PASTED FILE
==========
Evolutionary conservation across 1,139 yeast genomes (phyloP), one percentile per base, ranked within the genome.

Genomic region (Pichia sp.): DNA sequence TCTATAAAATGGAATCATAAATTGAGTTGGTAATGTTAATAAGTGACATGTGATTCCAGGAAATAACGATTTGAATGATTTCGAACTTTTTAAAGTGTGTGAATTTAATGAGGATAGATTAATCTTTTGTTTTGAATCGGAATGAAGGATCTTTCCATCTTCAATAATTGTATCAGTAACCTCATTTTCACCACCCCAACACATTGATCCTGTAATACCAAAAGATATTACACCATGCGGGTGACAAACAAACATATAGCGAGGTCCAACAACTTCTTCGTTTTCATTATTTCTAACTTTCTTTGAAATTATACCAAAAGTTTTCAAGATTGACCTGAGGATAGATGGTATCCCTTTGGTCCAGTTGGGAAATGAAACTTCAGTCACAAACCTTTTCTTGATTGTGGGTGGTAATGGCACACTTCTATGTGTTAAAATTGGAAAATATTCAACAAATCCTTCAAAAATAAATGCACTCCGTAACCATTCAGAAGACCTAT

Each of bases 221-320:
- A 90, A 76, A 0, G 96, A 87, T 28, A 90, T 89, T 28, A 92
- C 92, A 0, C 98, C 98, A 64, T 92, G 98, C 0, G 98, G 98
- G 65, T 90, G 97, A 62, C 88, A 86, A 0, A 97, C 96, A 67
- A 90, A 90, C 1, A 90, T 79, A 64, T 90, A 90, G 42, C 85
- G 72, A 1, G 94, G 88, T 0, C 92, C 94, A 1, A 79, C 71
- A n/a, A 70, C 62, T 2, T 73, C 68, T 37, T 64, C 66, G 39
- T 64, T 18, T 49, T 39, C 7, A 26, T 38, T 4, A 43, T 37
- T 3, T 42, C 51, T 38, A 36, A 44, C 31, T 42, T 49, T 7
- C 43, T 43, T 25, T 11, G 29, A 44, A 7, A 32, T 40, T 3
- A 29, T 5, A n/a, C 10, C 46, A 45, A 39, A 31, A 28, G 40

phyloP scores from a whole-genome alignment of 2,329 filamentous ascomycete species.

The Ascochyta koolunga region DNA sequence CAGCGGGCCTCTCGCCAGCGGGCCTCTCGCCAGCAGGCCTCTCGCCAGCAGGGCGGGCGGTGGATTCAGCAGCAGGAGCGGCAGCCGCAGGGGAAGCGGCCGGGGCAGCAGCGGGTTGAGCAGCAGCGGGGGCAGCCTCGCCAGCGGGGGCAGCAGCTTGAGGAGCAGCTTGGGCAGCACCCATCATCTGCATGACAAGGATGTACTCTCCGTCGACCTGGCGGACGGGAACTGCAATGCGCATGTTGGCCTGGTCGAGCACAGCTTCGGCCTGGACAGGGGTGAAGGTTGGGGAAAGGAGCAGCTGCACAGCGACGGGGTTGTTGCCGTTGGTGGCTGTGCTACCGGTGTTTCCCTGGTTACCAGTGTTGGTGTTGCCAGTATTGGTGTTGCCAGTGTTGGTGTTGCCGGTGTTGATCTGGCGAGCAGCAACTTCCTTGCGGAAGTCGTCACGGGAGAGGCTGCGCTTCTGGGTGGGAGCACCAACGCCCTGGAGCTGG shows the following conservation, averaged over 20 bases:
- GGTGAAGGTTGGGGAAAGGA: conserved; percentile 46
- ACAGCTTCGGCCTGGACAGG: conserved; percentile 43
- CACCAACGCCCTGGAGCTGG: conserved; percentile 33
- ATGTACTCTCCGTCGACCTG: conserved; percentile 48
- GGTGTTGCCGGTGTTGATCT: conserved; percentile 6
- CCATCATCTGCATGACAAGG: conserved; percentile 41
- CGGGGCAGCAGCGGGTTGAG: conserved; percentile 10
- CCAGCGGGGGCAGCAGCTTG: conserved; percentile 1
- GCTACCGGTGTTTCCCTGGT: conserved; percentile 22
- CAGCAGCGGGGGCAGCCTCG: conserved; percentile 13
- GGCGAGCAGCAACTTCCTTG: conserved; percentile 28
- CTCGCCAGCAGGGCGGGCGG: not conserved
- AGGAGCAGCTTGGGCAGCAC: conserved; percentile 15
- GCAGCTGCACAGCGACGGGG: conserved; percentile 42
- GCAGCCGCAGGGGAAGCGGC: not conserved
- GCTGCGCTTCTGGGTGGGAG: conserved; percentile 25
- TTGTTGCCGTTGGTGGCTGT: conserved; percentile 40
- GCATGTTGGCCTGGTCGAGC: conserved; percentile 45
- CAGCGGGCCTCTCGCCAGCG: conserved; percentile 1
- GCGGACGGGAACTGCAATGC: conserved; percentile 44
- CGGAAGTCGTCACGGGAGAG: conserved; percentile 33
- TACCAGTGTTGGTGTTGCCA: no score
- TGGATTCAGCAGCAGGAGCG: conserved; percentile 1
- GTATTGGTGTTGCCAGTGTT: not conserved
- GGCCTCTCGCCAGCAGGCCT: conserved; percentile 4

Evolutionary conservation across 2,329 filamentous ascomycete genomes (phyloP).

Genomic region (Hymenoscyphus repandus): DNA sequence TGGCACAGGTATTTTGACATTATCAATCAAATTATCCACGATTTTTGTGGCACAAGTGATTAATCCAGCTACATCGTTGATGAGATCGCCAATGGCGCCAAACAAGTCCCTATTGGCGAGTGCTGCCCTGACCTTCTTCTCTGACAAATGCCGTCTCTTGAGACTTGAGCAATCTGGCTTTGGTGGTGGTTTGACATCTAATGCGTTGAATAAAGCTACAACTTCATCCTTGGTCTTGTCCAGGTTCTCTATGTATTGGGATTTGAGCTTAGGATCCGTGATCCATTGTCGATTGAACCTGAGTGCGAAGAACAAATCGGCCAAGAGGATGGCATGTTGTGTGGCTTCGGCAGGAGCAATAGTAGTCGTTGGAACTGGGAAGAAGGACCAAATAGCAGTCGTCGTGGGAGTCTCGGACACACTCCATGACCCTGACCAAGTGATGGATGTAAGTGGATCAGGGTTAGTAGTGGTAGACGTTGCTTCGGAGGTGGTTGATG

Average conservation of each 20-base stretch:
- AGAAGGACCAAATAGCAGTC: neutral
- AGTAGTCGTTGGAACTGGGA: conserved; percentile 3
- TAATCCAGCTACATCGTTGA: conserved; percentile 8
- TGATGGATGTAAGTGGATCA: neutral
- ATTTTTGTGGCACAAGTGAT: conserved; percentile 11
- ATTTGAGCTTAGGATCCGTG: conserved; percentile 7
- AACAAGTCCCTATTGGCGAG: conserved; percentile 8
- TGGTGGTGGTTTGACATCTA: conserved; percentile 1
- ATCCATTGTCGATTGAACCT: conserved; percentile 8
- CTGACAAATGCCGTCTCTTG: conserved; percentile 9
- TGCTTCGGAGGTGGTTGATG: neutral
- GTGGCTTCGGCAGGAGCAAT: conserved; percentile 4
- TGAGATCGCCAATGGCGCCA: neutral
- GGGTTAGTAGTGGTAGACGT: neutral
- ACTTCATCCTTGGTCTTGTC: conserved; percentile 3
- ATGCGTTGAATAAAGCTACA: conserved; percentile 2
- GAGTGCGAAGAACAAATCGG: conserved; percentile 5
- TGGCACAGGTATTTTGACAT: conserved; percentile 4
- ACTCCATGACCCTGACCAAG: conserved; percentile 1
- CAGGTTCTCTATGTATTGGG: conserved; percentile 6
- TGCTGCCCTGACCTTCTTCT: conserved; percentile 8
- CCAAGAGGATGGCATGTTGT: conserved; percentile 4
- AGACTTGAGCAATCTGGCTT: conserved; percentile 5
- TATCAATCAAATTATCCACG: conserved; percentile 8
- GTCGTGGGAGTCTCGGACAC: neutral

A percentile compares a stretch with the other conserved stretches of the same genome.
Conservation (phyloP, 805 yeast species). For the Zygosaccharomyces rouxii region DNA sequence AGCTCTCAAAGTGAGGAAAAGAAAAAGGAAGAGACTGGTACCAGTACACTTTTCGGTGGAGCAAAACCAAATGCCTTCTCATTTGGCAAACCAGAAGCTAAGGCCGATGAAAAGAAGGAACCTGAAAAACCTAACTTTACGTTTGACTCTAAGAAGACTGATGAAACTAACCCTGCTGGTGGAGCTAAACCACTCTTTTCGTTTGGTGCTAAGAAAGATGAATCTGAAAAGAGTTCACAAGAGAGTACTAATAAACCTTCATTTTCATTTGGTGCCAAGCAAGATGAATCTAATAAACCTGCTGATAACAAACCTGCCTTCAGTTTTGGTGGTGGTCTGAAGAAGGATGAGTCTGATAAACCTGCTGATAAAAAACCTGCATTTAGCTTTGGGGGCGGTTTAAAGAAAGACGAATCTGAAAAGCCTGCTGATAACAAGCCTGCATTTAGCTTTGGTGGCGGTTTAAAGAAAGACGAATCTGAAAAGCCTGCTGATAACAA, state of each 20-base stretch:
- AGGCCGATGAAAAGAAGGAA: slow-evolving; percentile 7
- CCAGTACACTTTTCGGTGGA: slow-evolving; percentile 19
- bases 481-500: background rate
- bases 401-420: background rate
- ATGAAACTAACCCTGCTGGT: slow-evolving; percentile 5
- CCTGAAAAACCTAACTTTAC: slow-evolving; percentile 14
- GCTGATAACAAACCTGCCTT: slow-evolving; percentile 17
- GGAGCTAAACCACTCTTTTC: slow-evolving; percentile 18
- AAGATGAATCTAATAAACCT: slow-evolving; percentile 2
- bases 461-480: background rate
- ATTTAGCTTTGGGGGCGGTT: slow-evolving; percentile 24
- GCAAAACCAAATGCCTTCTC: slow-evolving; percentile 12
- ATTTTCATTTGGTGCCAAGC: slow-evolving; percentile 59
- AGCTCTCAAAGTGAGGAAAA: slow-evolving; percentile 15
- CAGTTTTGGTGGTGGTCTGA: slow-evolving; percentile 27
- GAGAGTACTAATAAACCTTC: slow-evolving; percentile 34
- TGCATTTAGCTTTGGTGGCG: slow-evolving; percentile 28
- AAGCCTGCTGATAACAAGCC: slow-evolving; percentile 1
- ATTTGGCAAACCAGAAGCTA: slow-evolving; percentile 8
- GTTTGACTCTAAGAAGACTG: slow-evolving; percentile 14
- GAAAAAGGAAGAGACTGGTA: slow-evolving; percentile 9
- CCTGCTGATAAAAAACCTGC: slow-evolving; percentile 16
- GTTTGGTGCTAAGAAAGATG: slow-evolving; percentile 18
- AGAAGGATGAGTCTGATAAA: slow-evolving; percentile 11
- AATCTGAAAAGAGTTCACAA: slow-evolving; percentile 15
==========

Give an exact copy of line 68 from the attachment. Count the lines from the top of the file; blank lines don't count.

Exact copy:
- GTCGTGGGAGTCTCGGACAC: neutral